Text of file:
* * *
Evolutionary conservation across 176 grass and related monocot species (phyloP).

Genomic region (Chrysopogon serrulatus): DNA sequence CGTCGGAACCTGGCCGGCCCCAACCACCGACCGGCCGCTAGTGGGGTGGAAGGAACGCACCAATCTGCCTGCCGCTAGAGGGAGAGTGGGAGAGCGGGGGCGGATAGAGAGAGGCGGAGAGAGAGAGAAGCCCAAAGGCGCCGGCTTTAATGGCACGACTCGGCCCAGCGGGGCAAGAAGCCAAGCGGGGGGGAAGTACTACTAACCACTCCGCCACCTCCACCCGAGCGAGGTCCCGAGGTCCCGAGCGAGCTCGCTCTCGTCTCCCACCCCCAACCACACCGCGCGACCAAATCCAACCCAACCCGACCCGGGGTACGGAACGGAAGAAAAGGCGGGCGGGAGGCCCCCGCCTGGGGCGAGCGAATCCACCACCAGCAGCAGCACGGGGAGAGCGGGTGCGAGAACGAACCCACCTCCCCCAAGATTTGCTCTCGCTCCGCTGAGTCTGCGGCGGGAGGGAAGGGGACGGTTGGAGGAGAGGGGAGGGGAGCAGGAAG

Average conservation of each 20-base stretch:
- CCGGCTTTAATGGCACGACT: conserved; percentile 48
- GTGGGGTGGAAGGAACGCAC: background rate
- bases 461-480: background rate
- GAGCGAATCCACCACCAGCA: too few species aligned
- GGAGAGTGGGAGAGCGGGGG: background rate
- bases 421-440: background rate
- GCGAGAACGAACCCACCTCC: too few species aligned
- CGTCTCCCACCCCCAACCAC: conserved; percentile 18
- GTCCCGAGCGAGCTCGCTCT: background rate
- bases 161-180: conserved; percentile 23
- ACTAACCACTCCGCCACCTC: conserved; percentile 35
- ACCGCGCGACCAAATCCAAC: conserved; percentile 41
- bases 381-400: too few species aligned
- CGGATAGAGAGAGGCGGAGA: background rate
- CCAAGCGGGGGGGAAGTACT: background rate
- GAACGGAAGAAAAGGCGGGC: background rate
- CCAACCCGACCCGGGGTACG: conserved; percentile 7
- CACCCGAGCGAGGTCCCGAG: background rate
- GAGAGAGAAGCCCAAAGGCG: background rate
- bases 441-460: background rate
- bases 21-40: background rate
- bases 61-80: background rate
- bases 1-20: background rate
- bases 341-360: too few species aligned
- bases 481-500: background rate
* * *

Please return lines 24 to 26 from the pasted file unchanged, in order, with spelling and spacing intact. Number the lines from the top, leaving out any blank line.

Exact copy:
- bases 21-40: background rate
- bases 61-80: background rate
- bases 1-20: background rate